A pair of whooping cranes stand about 300 yards off in the distance at the Aransas National Wildlife Refuge near Austwell. (Matt Briscoe)

Matt Briscoe

Publisher 

Austwell—If you head over towards Rockport-Fulton over the course of the next several months you might very well be able to grab hold of an experience that will last a lifetime. Every year for a few months in Autumn and Winter the rare, highly endangered and magnificent whooping crane calls this area home. 

In the last few years, a record number of cranes have making their Winter home here on the Texas coast, according to the U.S. Fish and Wildlife Service.

These “Whoopers”, as they are often called, are a white bird with a crimson cap, long and dark pointed bill, and the famous whooping sound it makes. Whooping cranes are often confused with other large white birds like pelicans and wood storks—but it’s their size that sets them physically apart. They can also be differentiated by their black wing tips which have about 10 feathers. Whooping cranes are an endangered crane species with a record of around only 153 pairs living in captivity today. Unfortunately, the whooping crane has gone through a large decline in population due to habitat loss and over-hunting, but conservation efforts are diligently working hard to change that. 

There are two large migration patterns for these specific cranes and one of them just so happens to be the Aransas National Wildlife Refuge.

These seeming prehistoric birds tend to go to wetlands, river bottoms, and agricultural lands as they migrate. Predators often include black bears, wolverines, gray wolves, red foxes, and ravens—which are limited, at best here in South Texas. 

Catching a glimpse of these enormous birds is not easy, but it’s not hard either. On a chilly January morning a few seasons ago, I met up with Captain Tommy Moore, who is a passionate expert on these strange, yet fascinating creatures. 

Moore, operates one of the birding charters there out of Rockport Harbor and within moments of leaving the dock, Captain Moore points out just what you came to find. 

Experts suggest that the whooping crane’s  winter range here in Texas covers about 35 miles of the coastline and considering the vastness, that’s a pretty small area of real estate.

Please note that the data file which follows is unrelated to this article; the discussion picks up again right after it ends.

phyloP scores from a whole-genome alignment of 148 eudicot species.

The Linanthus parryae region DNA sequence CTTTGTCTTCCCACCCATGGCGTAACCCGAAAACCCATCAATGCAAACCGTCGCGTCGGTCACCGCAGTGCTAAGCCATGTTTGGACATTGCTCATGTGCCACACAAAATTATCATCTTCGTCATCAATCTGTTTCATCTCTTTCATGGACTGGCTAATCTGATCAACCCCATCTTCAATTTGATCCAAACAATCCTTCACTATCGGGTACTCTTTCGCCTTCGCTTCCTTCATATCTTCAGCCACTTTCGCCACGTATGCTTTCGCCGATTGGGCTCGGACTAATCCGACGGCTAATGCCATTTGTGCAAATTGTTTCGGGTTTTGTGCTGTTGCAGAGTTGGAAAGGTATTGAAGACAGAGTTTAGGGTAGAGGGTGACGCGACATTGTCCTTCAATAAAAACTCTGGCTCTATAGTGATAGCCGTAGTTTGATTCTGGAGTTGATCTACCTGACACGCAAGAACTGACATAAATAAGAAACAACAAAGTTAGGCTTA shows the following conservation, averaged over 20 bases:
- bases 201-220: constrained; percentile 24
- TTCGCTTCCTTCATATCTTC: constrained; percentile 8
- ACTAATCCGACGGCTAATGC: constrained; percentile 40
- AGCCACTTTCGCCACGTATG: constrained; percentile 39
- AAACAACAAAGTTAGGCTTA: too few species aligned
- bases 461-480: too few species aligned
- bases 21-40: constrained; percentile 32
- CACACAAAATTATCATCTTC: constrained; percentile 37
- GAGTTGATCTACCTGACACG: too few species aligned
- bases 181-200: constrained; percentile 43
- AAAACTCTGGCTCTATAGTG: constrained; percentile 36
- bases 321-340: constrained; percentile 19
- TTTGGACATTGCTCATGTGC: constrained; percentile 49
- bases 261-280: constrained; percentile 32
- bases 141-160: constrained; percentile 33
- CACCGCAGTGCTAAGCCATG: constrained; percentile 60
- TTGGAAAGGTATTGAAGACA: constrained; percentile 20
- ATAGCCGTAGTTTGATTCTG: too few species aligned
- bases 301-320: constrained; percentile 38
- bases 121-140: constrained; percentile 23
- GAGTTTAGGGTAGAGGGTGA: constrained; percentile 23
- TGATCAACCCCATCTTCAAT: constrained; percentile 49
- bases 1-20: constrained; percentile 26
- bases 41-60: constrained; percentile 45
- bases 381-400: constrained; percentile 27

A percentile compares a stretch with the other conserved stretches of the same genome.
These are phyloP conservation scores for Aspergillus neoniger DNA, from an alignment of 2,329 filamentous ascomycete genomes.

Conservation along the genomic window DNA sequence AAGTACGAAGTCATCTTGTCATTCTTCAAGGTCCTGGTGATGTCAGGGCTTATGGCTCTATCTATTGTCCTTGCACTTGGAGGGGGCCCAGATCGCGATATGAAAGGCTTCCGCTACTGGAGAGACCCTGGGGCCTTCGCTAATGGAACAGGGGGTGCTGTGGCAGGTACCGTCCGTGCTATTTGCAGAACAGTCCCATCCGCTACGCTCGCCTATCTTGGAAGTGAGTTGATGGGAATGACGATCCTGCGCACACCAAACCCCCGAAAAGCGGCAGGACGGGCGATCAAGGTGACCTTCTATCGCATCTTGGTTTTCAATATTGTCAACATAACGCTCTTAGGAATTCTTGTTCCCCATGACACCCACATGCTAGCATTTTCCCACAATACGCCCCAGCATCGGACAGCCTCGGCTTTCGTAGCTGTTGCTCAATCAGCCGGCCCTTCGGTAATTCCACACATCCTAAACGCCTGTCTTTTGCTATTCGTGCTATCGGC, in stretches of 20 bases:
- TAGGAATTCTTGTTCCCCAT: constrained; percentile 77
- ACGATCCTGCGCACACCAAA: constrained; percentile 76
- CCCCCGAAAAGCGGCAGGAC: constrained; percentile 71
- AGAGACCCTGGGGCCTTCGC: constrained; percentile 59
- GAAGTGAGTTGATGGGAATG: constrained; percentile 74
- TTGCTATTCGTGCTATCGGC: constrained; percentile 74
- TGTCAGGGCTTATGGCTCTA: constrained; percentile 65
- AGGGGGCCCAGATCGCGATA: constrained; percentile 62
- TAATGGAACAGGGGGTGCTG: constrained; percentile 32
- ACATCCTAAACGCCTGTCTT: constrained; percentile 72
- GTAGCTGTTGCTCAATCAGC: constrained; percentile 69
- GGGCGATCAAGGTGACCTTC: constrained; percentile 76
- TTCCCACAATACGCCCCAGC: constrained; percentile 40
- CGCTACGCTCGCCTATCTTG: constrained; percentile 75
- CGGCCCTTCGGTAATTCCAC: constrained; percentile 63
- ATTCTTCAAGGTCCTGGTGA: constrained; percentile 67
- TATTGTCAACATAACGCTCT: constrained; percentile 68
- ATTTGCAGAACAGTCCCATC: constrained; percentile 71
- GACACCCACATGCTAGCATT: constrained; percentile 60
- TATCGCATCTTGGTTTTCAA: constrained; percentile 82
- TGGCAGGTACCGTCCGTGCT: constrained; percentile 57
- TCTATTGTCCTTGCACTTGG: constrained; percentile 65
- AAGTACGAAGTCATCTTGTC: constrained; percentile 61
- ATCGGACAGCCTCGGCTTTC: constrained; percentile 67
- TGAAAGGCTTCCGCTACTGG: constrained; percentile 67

But where do they come from and why do they choose this swath of land to call their winter home? Captain Moore explains has the answer to that. 

Captain Moore explains how these whooping cranes migrate more than 2,400 miles each year as they make their way here to Austwell, Texas. They come here, Moore explains, for food, habitat and safety during the cold Canadian winter months. But the story doesn’t stop there. The history of these big, broad birds goes back much further and as many as 1,400 whooping cranes migrated across North America in the mid-1800s. 

By the late 1930s, the Aransas population was down to just 18 birds known to be in existence worldwide. But because of well-coordinated efforts to protect habitat and the birds themselves, the population is slowly increasing. In 1993, the population stood at 112. In the spring of 2002, it was estimated that there were 173 whoopers known in existence. Between then and now, those numbers are believed to be improving and the U.S. Fish and Wildlife Service aerial surveys counted 505 cranes in and around the Aransas National Wildlife Refuge in 2018, even post-Harvey, as a part of their annual winter survey. That number represents a solid a 17 percent increase from the 2017 count. 

One interesting fact about the whooping crane is that they mate for life with only one partner. However, they have been known to accept a new mate if one dies. These long-lived birds cranes can live up to 24 years in the wild. 

It’s never a bad time to go and get out and enjoy nature but if you go over to Rockport-Fulton seeking out the whoopers, be prepared to take a long lense and some decent optics for optimal viewing. But by all means, they aren’t necessarily needed. And if you’re concerned about not knowing much about these birds, fret not the least—there seems to never be anyone far away from you who knows a thing or 10 about these majestic and magical creatures that call the Texas Coast home for just a few months out of the year. 

Aboard a budding charter with Captain Tommy Moore on an early winter morning near Fulton Harbor. (Matt Briscoe)